Last week, the Obama Administration announced a bold plan to take back Mosul from ISIS this spring. It may already have already suffered a major setback, as one of America’s leading regional allies said “not so fast.” Al Monitor reports:
The Iraqi Kurds were “surprised” by last week’s US Central Command announcement that an attack on Mosul could take place in April or May, their new representative to the United States told reporters on Feb. 26. Bayan Sami Abdul Rahman cautioned that the Iraqi army wouldn’t be ready and that Sunni tribes weren’t united in how to deal with the aftermath if Iraqi forces do manage to take back Iraq’s second largest city.“I have to say I and my colleagues were surprised by the announcement by the US that there might be a spring offensive on Mosul,” Abdul Rahman said. The plan, which was laid out for reporters last week, calls for a force of about 25,000 troops, including three Kurdish brigades although they would not be at the “tip of the spear.”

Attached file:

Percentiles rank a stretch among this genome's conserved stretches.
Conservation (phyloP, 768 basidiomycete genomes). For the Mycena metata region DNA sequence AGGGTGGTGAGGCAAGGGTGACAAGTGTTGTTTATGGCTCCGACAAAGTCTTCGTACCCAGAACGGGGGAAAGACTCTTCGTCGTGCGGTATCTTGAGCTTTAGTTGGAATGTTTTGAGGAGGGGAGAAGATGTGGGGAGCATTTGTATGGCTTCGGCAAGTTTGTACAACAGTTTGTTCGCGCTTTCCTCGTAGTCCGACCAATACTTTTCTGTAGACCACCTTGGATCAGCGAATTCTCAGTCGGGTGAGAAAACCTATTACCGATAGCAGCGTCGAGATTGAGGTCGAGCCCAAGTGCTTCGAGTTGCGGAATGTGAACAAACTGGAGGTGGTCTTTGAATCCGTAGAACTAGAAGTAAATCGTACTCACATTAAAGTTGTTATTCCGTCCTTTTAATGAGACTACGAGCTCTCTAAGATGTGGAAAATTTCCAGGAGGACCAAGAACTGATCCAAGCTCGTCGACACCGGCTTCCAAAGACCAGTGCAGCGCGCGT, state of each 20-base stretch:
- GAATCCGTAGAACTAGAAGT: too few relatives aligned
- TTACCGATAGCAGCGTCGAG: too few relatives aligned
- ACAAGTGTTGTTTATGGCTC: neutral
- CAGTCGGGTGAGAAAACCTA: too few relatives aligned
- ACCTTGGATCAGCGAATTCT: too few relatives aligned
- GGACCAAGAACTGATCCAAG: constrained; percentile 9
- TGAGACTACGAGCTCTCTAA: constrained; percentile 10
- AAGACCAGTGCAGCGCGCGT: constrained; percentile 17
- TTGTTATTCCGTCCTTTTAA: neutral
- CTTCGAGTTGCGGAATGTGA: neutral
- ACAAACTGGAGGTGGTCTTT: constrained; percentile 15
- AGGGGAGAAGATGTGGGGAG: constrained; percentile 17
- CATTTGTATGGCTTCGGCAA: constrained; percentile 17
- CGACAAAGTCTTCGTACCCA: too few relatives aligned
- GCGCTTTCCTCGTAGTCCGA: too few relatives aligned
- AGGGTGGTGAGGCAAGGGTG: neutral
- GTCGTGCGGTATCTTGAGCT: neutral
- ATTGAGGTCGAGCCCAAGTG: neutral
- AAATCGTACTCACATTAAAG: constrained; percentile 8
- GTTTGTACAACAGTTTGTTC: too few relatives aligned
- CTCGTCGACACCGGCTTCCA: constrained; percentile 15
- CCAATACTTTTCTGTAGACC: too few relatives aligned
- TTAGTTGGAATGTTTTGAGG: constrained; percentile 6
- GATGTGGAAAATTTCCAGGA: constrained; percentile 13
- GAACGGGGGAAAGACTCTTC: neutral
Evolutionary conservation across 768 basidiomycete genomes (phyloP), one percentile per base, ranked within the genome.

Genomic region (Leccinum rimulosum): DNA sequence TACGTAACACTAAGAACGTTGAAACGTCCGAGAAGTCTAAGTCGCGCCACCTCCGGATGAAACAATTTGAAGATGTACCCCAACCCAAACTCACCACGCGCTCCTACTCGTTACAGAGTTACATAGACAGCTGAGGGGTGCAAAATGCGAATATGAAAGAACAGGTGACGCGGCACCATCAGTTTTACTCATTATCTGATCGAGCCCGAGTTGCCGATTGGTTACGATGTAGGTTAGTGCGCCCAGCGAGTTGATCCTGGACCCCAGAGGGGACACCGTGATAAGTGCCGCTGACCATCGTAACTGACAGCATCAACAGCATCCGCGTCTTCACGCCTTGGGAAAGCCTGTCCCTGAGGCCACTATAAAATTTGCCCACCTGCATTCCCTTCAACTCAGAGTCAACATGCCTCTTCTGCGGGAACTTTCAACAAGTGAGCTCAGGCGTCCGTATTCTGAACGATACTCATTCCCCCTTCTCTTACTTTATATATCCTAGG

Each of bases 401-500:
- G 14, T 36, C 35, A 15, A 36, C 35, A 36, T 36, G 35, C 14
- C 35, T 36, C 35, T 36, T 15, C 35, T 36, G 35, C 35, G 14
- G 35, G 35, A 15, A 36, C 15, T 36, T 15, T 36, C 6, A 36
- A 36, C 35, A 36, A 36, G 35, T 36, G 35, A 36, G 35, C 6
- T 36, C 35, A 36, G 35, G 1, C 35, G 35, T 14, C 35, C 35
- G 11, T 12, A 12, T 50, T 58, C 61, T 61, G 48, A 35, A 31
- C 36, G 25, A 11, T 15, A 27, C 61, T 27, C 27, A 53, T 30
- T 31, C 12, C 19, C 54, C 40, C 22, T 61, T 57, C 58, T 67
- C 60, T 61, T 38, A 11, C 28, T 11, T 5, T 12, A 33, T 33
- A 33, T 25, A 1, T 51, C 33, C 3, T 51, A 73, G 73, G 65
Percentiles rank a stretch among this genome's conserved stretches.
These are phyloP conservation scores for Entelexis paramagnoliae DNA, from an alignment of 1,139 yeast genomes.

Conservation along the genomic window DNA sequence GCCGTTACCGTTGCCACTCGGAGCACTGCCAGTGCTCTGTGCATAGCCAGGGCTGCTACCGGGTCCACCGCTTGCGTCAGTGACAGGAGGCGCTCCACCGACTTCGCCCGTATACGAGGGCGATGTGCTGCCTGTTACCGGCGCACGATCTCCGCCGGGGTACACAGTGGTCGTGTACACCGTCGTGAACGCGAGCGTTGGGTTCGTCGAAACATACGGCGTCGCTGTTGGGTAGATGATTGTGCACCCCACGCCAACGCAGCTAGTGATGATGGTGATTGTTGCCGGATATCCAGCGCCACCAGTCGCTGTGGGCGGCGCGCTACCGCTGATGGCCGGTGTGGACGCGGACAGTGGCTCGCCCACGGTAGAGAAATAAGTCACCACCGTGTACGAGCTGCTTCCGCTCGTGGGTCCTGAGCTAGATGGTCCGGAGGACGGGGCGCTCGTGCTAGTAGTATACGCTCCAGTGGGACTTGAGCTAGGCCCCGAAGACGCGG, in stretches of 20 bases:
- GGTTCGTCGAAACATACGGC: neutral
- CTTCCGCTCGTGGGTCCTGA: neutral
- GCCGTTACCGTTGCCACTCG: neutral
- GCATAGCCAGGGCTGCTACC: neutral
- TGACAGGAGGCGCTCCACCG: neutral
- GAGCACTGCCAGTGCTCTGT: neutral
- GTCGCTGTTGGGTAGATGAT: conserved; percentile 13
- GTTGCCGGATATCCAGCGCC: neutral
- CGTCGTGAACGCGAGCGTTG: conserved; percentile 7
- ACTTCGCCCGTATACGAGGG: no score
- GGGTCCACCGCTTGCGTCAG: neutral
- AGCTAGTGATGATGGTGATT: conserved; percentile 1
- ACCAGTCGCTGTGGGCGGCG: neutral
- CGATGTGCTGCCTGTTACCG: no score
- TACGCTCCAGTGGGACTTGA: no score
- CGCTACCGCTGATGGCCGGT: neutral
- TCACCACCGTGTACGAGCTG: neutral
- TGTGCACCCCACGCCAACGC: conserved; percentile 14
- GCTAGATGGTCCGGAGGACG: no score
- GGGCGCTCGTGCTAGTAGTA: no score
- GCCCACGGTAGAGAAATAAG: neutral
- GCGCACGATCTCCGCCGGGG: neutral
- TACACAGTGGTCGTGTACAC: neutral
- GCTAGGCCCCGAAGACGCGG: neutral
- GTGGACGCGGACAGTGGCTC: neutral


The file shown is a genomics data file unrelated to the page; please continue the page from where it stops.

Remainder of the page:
Congressional leaders added that they shared the Kurdish assessment:
Senate Armed Services Chairman John McCain, R-Ariz., agreed that the Iraqi army won’t be ready by spring after collapsing under assault from IS last June.“I’ve heard that everywhere. That’s why I was so astounded at the Centcom comment that they would be ready in a couple of months,” McCain told Al-Monitor. “Every estimate that I’ve heard is that it was far greater than that.”
If true, this is significant. It’s controversial enough that the United States announced an assault in advance, giving a dangerous forewarning to the enemy. But if it was done without first consulting one of the major forces that’s expected to assist?Kurdish-Iraqi games are nothing new, and there may well be something more at play here. But if Erbil wasn’t warned—and if it, or Baghdad, isn’t ready to help—then this takes “leading from behind” to a new level.